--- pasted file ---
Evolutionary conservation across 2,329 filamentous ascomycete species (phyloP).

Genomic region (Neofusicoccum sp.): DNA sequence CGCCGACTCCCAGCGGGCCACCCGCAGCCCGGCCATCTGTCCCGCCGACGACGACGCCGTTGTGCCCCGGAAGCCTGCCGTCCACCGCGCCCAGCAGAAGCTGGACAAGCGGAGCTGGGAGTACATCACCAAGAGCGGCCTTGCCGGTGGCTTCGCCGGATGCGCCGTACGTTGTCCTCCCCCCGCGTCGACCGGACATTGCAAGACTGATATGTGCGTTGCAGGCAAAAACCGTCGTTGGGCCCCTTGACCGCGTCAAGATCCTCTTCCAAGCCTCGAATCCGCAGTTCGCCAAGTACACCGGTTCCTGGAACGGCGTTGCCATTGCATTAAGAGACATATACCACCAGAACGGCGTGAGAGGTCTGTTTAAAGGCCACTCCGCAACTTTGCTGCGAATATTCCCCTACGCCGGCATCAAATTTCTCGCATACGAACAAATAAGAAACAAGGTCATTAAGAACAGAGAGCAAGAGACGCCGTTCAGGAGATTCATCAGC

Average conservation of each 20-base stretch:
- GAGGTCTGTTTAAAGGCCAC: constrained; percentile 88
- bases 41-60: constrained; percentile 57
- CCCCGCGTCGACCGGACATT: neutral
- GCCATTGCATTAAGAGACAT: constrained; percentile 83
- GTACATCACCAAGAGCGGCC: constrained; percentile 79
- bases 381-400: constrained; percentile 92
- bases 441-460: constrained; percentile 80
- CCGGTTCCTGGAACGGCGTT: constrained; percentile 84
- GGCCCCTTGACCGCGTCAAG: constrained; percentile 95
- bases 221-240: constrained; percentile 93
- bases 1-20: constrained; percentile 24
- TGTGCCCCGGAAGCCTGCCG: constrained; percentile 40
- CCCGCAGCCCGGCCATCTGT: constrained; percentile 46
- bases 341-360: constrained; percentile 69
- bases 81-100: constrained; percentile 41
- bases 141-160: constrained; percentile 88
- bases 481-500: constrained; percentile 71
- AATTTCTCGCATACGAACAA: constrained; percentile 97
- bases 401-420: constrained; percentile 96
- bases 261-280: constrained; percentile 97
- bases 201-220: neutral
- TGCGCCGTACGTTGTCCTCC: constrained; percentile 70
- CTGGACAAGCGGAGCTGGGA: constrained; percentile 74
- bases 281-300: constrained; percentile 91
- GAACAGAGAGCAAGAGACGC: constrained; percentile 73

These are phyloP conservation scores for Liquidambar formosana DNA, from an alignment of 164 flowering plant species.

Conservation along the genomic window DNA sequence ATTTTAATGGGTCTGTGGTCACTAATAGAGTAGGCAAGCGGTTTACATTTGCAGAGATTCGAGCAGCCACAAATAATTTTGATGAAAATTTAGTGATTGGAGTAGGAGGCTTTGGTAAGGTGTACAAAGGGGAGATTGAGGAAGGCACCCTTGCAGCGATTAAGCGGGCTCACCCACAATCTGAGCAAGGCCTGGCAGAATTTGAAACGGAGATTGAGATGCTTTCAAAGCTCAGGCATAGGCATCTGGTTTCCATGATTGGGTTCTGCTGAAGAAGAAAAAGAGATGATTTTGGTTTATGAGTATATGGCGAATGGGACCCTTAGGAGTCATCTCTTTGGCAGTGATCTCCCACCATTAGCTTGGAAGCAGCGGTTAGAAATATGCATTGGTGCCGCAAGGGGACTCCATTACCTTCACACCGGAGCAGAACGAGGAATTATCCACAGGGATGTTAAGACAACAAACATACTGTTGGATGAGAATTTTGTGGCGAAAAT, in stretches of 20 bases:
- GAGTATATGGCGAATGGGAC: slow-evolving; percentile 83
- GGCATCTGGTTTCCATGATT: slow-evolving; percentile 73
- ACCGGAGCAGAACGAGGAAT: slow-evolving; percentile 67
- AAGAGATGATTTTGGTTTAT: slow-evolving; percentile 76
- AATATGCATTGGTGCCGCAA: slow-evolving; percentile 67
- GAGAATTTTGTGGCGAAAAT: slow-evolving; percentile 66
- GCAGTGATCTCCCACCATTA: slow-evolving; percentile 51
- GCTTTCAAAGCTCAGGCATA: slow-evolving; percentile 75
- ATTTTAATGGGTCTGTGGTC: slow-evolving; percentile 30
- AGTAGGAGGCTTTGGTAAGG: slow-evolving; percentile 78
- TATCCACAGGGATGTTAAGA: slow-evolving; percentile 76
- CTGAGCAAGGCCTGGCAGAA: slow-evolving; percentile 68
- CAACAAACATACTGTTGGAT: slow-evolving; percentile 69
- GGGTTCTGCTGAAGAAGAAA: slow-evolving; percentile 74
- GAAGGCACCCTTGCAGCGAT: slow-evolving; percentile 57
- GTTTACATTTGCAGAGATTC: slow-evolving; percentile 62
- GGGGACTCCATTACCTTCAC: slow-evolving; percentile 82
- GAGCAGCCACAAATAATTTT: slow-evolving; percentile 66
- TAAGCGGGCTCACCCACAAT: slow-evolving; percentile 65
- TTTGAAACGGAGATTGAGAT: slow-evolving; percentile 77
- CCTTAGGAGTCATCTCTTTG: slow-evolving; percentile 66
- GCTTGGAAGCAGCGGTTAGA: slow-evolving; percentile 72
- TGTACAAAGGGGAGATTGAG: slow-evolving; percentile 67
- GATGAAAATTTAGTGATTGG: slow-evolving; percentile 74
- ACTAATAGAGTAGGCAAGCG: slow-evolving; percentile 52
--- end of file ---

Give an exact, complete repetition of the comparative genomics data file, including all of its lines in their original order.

Evolutionary conservation across 2,329 filamentous ascomycete species (phyloP).

Genomic region (Neofusicoccum sp.): DNA sequence CGCCGACTCCCAGCGGGCCACCCGCAGCCCGGCCATCTGTCCCGCCGACGACGACGCCGTTGTGCCCCGGAAGCCTGCCGTCCACCGCGCCCAGCAGAAGCTGGACAAGCGGAGCTGGGAGTACATCACCAAGAGCGGCCTTGCCGGTGGCTTCGCCGGATGCGCCGTACGTTGTCCTCCCCCCGCGTCGACCGGACATTGCAAGACTGATATGTGCGTTGCAGGCAAAAACCGTCGTTGGGCCCCTTGACCGCGTCAAGATCCTCTTCCAAGCCTCGAATCCGCAGTTCGCCAAGTACACCGGTTCCTGGAACGGCGTTGCCATTGCATTAAGAGACATATACCACCAGAACGGCGTGAGAGGTCTGTTTAAAGGCCACTCCGCAACTTTGCTGCGAATATTCCCCTACGCCGGCATCAAATTTCTCGCATACGAACAAATAAGAAACAAGGTCATTAAGAACAGAGAGCAAGAGACGCCGTTCAGGAGATTCATCAGC

Average conservation of each 20-base stretch:
- GAGGTCTGTTTAAAGGCCAC: constrained; percentile 88
- bases 41-60: constrained; percentile 57
- CCCCGCGTCGACCGGACATT: neutral
- GCCATTGCATTAAGAGACAT: constrained; percentile 83
- GTACATCACCAAGAGCGGCC: constrained; percentile 79
- bases 381-400: constrained; percentile 92
- bases 441-460: constrained; percentile 80
- CCGGTTCCTGGAACGGCGTT: constrained; percentile 84
- GGCCCCTTGACCGCGTCAAG: constrained; percentile 95
- bases 221-240: constrained; percentile 93
- bases 1-20: constrained; percentile 24
- TGTGCCCCGGAAGCCTGCCG: constrained; percentile 40
- CCCGCAGCCCGGCCATCTGT: constrained; percentile 46
- bases 341-360: constrained; percentile 69
- bases 81-100: constrained; percentile 41
- bases 141-160: constrained; percentile 88
- bases 481-500: constrained; percentile 71
- AATTTCTCGCATACGAACAA: constrained; percentile 97
- bases 401-420: constrained; percentile 96
- bases 261-280: constrained; percentile 97
- bases 201-220: neutral
- TGCGCCGTACGTTGTCCTCC: constrained; percentile 70
- CTGGACAAGCGGAGCTGGGA: constrained; percentile 74
- bases 281-300: constrained; percentile 91
- GAACAGAGAGCAAGAGACGC: constrained; percentile 73

These are phyloP conservation scores for Liquidambar formosana DNA, from an alignment of 164 flowering plant species.

Conservation along the genomic window DNA sequence ATTTTAATGGGTCTGTGGTCACTAATAGAGTAGGCAAGCGGTTTACATTTGCAGAGATTCGAGCAGCCACAAATAATTTTGATGAAAATTTAGTGATTGGAGTAGGAGGCTTTGGTAAGGTGTACAAAGGGGAGATTGAGGAAGGCACCCTTGCAGCGATTAAGCGGGCTCACCCACAATCTGAGCAAGGCCTGGCAGAATTTGAAACGGAGATTGAGATGCTTTCAAAGCTCAGGCATAGGCATCTGGTTTCCATGATTGGGTTCTGCTGAAGAAGAAAAAGAGATGATTTTGGTTTATGAGTATATGGCGAATGGGACCCTTAGGAGTCATCTCTTTGGCAGTGATCTCCCACCATTAGCTTGGAAGCAGCGGTTAGAAATATGCATTGGTGCCGCAAGGGGACTCCATTACCTTCACACCGGAGCAGAACGAGGAATTATCCACAGGGATGTTAAGACAACAAACATACTGTTGGATGAGAATTTTGTGGCGAAAAT, in stretches of 20 bases:
- GAGTATATGGCGAATGGGAC: slow-evolving; percentile 83
- GGCATCTGGTTTCCATGATT: slow-evolving; percentile 73
- ACCGGAGCAGAACGAGGAAT: slow-evolving; percentile 67
- AAGAGATGATTTTGGTTTAT: slow-evolving; percentile 76
- AATATGCATTGGTGCCGCAA: slow-evolving; percentile 67
- GAGAATTTTGTGGCGAAAAT: slow-evolving; percentile 66
- GCAGTGATCTCCCACCATTA: slow-evolving; percentile 51
- GCTTTCAAAGCTCAGGCATA: slow-evolving; percentile 75
- ATTTTAATGGGTCTGTGGTC: slow-evolving; percentile 30
- AGTAGGAGGCTTTGGTAAGG: slow-evolving; percentile 78
- TATCCACAGGGATGTTAAGA: slow-evolving; percentile 76
- CTGAGCAAGGCCTGGCAGAA: slow-evolving; percentile 68
- CAACAAACATACTGTTGGAT: slow-evolving; percentile 69
- GGGTTCTGCTGAAGAAGAAA: slow-evolving; percentile 74
- GAAGGCACCCTTGCAGCGAT: slow-evolving; percentile 57
- GTTTACATTTGCAGAGATTC: slow-evolving; percentile 62
- GGGGACTCCATTACCTTCAC: slow-evolving; percentile 82
- GAGCAGCCACAAATAATTTT: slow-evolving; percentile 66
- TAAGCGGGCTCACCCACAAT: slow-evolving; percentile 65
- TTTGAAACGGAGATTGAGAT: slow-evolving; percentile 77
- CCTTAGGAGTCATCTCTTTG: slow-evolving; percentile 66
- GCTTGGAAGCAGCGGTTAGA: slow-evolving; percentile 72
- TGTACAAAGGGGAGATTGAG: slow-evolving; percentile 67
- GATGAAAATTTAGTGATTGG: slow-evolving; percentile 74
- ACTAATAGAGTAGGCAAGCG: slow-evolving; percentile 52